Elisa Spataro

Elisa Spataro

Hanna Kiel Fellow
Landscape in the Sixteenth and Seventeenth Centuries: Perspective Machines, Instruments, and Devices for the Mechanical Representation of Nature
Spataro, Varelli


Elisa Spataro studied at Sapienza University of Rome, where she received her PhD in early modern Art History in 2019. She wrote a doctoral dissertation about the relationship between landscape painting and theatrical stage design from the late sixteenth century to the first decades of the seventeenth century in Italy. Since then, she has focused on theories and practices of landscape painting between the sixteenth and the eighteenth century, publishing articles in journals and anthologies. She has recently been awarded a publication prize by Sapienza University of Rome for her PhD dissertation. Pittura di paesaggio e scenografia teatrale. Teoria e pratica artistica (1580-1640) will be the title of her forthcoming book.


Project Summary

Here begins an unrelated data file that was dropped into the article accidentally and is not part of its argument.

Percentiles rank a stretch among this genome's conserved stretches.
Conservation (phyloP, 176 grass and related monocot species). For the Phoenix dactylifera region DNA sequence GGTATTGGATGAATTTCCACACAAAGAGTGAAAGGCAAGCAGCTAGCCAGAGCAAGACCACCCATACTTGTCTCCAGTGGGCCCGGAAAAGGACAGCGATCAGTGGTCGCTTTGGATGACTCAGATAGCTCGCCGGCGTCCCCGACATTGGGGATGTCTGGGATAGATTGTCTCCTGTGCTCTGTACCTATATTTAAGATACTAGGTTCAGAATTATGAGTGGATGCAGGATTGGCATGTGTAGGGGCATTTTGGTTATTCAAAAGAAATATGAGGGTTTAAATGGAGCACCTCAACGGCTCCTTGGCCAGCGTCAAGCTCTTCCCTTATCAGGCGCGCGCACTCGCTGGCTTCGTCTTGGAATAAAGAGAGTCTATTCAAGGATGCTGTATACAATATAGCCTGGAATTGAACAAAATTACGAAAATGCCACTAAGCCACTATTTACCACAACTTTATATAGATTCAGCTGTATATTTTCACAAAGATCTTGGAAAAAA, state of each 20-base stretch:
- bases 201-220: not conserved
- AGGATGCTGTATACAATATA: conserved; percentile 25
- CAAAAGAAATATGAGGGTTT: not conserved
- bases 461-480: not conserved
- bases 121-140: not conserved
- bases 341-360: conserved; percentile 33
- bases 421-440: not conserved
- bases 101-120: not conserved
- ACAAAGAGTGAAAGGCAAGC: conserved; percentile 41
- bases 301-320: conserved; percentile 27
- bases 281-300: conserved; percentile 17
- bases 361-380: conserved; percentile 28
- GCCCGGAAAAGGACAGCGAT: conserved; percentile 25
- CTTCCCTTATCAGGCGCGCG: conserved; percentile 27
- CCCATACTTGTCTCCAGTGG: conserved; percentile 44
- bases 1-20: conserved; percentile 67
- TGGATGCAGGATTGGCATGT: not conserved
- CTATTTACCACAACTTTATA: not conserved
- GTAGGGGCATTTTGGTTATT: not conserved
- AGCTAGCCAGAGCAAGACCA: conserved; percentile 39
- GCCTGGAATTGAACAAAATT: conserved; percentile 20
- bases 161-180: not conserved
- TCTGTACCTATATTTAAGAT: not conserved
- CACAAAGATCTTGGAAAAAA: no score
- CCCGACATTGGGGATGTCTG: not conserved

This project investigates the use of perspective machines, devices, and instruments for the representation of natural and urban landscape, studying the ways in which this practice affected the canons of landscape painting between the sixteenth and the seventeenth centuries in Italy. The idea that landscape painting could give the illusion of a real space seen with the eyes and traversed with the body, all while simply staring at a picture, is expressed by seventeenth-century beholders, collectors, and theorists. While early modern landscape painting has often been considered as the representation of an abstracted vision of nature, this project seeks to reveal a different interest in the reproduction of natural forms as they appeared to the eyes, before artists started using the portable camera obscura. The research will show that new types of perspective devices and their diffusion in Italy, France, and northern Europe led to innovations in conceiving and constructing landscapes in painting, enabling a more detailed understanding of visual and material culture, along with the relationship between artistic practice and scientific innovations which stimulated the process of creating landscape images in the early modern period.